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To counter the lack of land, Singapore should go “upward, downward, seaward” says Lawrence Wong

The National development minister said that maximising the potential for high rise living, using underground spaces and reclaiming land from the sea were the three best options to combat Singapore's lack of space




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National Development Minister Lawrence Wong outlined how Singapore plans to fit future generations by “going upward, downward and seaward.”

This was after Emeritus Senior Minister Goh Chok Tong said on 25 April that land-scarce Singapore must have bold and visionary leadership to overcome more complex urban development challenges in the years ahead.


By going upward, Wong highlighted how Singaporeans have become accustomed to high-rise living, however, there are still places that have not been maximized to their fullest potential, Wong said.

The places he cited include the Paya Lebar area, where some 800ha of land – about the size of Bishan – will be less congested when the airbase is relocated in 2030. Likewise, the move will take into account height restrictions and allow for efficient building of the surrounding industrial areas.

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Other examples he cited of going upward were vertical farming and having more solar panels on rooftops. By next year, half of the roughly one million Housing Board blocks will have solar panels, he said.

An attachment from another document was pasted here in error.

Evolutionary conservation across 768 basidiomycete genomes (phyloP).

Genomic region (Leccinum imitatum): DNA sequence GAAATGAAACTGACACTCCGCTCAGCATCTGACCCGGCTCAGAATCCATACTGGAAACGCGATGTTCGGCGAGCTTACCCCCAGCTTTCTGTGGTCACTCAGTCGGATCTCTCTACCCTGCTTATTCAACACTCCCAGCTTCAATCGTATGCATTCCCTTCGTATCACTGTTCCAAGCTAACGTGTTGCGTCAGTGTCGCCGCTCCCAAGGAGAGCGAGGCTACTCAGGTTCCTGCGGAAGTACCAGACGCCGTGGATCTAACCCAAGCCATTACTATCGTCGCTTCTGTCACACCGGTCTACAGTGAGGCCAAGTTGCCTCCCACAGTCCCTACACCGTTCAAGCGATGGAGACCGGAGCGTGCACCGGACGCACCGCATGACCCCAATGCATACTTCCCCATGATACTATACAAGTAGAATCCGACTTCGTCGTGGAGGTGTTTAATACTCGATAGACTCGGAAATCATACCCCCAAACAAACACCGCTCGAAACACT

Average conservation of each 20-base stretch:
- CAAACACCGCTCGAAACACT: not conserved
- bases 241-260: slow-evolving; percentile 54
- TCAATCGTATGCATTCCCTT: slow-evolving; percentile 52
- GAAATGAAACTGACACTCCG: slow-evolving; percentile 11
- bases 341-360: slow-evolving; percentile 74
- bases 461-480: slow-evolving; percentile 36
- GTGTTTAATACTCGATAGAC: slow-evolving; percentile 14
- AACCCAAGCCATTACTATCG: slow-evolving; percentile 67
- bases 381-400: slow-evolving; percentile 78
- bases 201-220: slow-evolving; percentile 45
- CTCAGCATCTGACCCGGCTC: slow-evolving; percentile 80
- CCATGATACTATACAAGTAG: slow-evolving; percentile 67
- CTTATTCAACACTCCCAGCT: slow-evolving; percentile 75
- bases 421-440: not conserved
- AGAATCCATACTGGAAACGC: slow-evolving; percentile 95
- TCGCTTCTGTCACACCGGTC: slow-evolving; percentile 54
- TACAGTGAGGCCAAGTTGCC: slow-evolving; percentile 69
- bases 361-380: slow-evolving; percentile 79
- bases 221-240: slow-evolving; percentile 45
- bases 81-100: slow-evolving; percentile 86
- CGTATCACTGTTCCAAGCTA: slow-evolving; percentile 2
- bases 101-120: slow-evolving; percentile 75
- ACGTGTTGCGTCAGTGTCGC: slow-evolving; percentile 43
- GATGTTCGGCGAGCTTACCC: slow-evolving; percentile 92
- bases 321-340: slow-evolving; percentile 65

The second strategy is to use Singapore’s underground space. For instance, the Government is now studying if it is possible to co-locate utility lines in MRT tunnels, or have underground water storage in addition to deep tunnel sewerage or district cooling systems.

Plans are underway to push substations at the former Pasir Panjang Power District underground and free up land for new commercial buildings, and to study potential underground cavern areas in Jurong in order to house utility, industrial and storage facilities.


The third way Singapore can expand its land is by heading to the sea, said Mr Wong, suggesting floating platforms which could hold offshore solar panels, deep-sea fish farming, as well as reclamation.

Reclamation, he added, is important for another reason: “When we imagine Singapore in 2060, a scenario we must surely contemplate is one where we are inundated by rising sea levels. It’s a very real existential threat.”

By raising the reclamation levels by an additional 1m, “we are building up our coastline to a higher level and strengthening our defences against rising sea levels”, he said.

But such endeavours are costly and require a lot of sand, so other strategies are required, such as the use of polders – pieces of reclaimed low-lying land protected by dykes – and protective infrastructure such as seawalls and pumping stations.

Technology is key to sustaining these strategies, Mr Wong underscored.

“This is why we are investing in research and development in a wide range of urban solutions, to tackle existential threats like global warming and food security, to create new versions of urban living that will be more fulfilling and sustainable than before,” he said.

According to Wong, space will always be a concern in Singapore. But he urged Singaporeans to think of cities as living organisms. “Competition is intense and it is the survival of the fittest. We either adapt or grow, or we stagnate and perish.”


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